Demonstrators from the union that represents unionized hourly workers at Castlewood Country Club who have been locked out of their jobs for more than 100 days protested in front of the club's lower golf course over the weekend to demand that the Club end the lockout and return to the bargaining table with the union they represent.
"We voted to keep our union 41-17 despite being locked out," said Sergio Gonzales, who had been a banquet server at Castlewood for five years before the lockout began
"The club challenged that vote and lost at the NLRB," he said. "It's time they stop this insanity and let us go back to work."
Under federal law, the union cannot be decertified for a year.
The lockout began on February 25 when management turned away employees when they reported to work, said union spokeswoman Nischit Hegde.
She said negotiations stalled when the club insisted that their hourly employees contribute $739 per month toward their family health care costs, nearly 40 percent of the average take-home pay of the locked out employees.
The club agreed, however, to continue paying the full cost of health care premiums for those with single coverage plans.
Workers offered to increase their share of health costs from 0 to $225 per month, restrict health benefits to full-time employees, and accept a wage freeze in the first year and very low raises in later years, Hegde said. These concessions would more than offset the costs of retaining family medical benefits, she added..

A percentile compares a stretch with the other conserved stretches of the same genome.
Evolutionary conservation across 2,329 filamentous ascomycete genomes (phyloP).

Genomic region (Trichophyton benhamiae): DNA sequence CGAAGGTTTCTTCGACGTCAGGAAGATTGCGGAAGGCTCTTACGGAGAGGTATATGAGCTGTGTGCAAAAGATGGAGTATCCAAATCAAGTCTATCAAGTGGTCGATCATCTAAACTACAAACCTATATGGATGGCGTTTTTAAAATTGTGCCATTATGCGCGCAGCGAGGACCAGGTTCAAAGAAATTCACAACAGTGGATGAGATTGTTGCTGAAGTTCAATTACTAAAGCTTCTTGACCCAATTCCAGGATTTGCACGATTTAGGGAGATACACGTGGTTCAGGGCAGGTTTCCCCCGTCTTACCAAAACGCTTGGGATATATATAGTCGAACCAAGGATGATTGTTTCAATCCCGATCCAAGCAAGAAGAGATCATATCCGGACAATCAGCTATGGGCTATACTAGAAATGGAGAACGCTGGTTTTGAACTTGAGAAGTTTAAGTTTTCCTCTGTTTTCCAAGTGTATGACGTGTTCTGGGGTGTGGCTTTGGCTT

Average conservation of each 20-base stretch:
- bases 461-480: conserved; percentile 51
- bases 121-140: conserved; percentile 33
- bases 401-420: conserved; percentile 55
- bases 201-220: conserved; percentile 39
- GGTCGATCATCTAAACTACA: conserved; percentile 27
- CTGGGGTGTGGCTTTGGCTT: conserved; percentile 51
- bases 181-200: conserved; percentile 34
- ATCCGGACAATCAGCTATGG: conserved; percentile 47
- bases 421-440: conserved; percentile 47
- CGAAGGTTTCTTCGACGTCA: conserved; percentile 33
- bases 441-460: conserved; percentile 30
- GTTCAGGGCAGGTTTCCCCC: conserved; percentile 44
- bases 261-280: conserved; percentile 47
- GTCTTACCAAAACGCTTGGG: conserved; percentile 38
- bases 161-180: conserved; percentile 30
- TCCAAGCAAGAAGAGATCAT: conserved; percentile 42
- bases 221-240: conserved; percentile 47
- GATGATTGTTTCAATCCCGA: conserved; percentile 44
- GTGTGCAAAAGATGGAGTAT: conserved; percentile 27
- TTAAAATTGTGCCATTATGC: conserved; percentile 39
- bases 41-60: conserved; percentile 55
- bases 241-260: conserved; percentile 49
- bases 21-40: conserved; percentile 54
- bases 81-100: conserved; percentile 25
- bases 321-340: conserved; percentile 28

In a statement issued by UniteHere!, the union representing about 65 of Castlewood's hourly workers, the club has spent $337,000 on expenses related to the labor dispute.
"With that kind of money, how can they say they can't afford our kids' health care?," asked Maria Munoz, who had been a janitor at the club for the last six years. "It doesn't make sense to me."
Last month, workers voted to join the union's Strike and Defense Fund, a fund meant to protect workers from economic actions made by their employer, Hegde said. With this vote, locked out Castlewood workers now have access to $185,000 to help them with living expenses while they are locked out.
Additionally, because EDD ruled that the lockout is an offensive action on the part of the club, workers can receive unemployment benefits.
"This is really important to me because now I know I can keep fighting for many more months for a fair contract and an end to this lockout without being starved into a deal that would essentially be a 40 percent pay cut for me," said Francisca Carranza, who was a maintenance worker at the club for six years.
Castlewood management has declined to comment on the lockout.